Thomas Morrow, MD

According to, 108,000 people are awaiting organ transplantation in the United States. Seventy-seven receive a transplant each day, and another 19 die awaiting an organ.

The concept of artificial organs is no longer in the realm of science fiction. There is immense interest in developing a reliable supply chain for organs that are spawning a new class of clinical research in regenerative medicine.

It is worthwhile to highlight several of the very interesting aspects of this exciting field.

New hollow organs

Tengion uses a biopsy from the patient’s own organ as the foundation for its technology, called autologous organ regeneration. It starts with isolating cells of the needed types and culturing them to increase their numbers.

They are then seeded into a scaffold made of a bioabsorbable material that allows the organ to grow. Once implanted, the scaffold is absorbed, leaving the organ intact. Since the tissue is the patient’s own, the risk of organ rejection is avoided and the need for immunosuppression is eliminated.

Clinical trials

Although potentially applicable to any organ, this technology is being studied in several clinical trials involving hollow organs. The stomach, colon, and bladder are examples; they all resemble tubes. The spleen, liver, and kidney are examples of solid organs.

The company is near completion of a five-year-long phase 2 trial for patients with a neurogenic bladder that is refractory to medical treatment and secondary to spina bifida. The primary endpoint is to measure bladder compliance in those who have had an autologous neo-bladder implanted surgically. Obviously this type of study must be long term, as it is performed in children and one of the major concerns is that a neo-bladder be able to grow with the child.

Another phase 2 study involves patients with spinal cord injury and a resultant refractory neurogenic bladder requiring augmentation cystoplasty. The primary endpoint is to determine whether the autologous neo-bladder will reduce maximum detrusor pressure.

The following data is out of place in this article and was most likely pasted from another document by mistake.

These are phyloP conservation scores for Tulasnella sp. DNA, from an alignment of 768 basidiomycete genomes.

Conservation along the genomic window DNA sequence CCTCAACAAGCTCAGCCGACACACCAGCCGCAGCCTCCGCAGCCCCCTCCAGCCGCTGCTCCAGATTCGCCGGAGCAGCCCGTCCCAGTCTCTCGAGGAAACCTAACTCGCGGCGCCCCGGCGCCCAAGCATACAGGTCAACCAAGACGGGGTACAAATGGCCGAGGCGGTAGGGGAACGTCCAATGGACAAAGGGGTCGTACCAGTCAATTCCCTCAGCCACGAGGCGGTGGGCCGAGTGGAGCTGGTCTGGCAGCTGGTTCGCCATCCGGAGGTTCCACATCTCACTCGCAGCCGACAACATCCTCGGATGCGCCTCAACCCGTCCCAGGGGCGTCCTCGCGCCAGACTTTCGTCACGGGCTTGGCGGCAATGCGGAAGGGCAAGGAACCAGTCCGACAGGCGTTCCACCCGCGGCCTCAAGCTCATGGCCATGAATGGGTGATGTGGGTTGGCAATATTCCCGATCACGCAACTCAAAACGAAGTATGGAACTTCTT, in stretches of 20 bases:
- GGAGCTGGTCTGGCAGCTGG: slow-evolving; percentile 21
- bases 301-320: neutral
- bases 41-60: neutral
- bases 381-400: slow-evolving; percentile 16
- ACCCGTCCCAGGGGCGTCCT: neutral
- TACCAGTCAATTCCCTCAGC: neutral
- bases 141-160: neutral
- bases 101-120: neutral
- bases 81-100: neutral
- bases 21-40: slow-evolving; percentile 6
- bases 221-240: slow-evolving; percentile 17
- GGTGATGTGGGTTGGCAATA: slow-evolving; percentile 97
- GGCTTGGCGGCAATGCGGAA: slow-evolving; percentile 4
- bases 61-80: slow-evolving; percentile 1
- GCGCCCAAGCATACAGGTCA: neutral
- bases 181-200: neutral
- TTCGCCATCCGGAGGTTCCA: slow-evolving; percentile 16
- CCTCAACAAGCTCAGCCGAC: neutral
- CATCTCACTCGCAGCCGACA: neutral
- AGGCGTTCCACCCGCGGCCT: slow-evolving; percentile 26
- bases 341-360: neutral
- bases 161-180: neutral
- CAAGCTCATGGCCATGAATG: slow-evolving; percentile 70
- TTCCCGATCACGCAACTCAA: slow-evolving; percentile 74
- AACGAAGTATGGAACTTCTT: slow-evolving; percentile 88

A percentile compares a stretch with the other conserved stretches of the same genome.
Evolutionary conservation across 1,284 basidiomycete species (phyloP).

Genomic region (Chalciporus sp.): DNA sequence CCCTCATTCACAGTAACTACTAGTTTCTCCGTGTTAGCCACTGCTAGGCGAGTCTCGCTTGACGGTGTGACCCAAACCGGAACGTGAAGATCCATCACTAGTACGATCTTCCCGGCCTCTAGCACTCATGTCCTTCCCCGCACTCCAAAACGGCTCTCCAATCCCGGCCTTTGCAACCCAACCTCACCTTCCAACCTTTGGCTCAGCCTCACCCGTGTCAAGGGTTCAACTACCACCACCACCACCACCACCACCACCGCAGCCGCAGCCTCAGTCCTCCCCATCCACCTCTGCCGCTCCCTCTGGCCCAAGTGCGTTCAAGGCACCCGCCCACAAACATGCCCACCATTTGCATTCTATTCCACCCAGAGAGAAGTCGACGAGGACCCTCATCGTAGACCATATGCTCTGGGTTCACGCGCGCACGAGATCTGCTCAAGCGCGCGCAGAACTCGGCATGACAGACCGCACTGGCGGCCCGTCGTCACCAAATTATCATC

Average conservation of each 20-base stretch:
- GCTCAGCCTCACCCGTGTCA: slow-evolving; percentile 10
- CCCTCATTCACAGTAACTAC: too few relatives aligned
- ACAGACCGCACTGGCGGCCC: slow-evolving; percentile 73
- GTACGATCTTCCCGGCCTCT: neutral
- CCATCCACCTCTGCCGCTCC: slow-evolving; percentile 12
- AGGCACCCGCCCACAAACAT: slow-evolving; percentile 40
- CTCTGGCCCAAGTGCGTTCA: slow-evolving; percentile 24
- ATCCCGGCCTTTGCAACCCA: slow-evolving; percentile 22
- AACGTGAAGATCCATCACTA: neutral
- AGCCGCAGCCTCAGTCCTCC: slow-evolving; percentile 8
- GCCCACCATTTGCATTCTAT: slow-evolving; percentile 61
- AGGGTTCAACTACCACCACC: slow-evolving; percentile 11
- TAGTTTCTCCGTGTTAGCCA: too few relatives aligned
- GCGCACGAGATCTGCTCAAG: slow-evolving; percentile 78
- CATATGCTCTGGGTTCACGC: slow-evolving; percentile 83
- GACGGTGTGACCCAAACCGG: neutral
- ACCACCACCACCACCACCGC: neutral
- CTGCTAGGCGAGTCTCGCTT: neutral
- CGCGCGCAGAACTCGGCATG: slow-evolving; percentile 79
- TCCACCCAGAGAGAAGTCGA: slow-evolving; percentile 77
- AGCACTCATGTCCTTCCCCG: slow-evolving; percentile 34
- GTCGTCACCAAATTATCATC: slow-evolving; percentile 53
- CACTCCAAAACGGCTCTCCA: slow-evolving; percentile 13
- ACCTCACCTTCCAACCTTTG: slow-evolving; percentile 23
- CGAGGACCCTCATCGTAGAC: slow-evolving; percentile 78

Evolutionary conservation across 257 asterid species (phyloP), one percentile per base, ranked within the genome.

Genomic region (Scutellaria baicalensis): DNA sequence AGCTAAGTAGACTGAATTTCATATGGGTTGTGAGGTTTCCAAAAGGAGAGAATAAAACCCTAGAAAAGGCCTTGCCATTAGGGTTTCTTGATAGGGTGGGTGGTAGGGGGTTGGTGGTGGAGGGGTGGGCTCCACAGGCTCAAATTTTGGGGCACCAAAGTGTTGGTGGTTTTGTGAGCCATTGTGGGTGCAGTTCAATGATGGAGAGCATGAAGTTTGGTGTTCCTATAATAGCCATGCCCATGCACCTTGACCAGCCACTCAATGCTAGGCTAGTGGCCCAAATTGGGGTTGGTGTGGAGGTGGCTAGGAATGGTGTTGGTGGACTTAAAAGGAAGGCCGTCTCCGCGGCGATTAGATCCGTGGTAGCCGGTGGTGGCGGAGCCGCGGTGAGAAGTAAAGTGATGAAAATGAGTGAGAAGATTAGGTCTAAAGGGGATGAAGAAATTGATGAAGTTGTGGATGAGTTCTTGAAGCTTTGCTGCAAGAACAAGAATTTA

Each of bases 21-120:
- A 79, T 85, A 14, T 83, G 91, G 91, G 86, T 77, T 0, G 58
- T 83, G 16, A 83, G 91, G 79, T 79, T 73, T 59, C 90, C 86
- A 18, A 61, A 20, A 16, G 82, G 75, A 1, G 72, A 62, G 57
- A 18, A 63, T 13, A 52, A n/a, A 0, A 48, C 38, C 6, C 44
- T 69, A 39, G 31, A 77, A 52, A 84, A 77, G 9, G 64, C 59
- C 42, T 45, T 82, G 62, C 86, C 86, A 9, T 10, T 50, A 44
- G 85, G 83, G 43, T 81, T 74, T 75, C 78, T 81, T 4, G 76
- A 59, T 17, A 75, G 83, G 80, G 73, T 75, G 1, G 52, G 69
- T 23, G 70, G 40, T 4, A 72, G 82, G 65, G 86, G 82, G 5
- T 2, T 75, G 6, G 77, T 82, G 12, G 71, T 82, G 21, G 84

Different approach

A much different approach to the regeneration of tissue is being investigated by Tissue Repair, conducting a phase 2b study called “GAM501 in the Treatment of Diabetic Ulcers of the Lower Extremity.” GAM is an acronym for gene-activated matrix.

This concept involves using an adenovirus to carry a gene that contains the code for growth factor proteins. This particular study is double-blind, randomized, and placebo-controlled and will evaluate the safety of one or two applications of topically applied GAM501 (Ad5DPGF-bovine type 1 collagen gel) in subjects over age 18 with nonhealing diabetic foot ulcers. It will involve about 30 investigational sites and approximately 210 subjects with type I or type II diabetes mellitus. This study has five arms using standardized wound care, placebo comparator (one dose and two doses), and active compound (one and two doses).

The primary outcome measure is complete healing of the diabetic foot ulcer with secondary outcome measures of durability of ulcer closure, absolute change, and percent of change in the ulcer area, as well as safety and tolerance.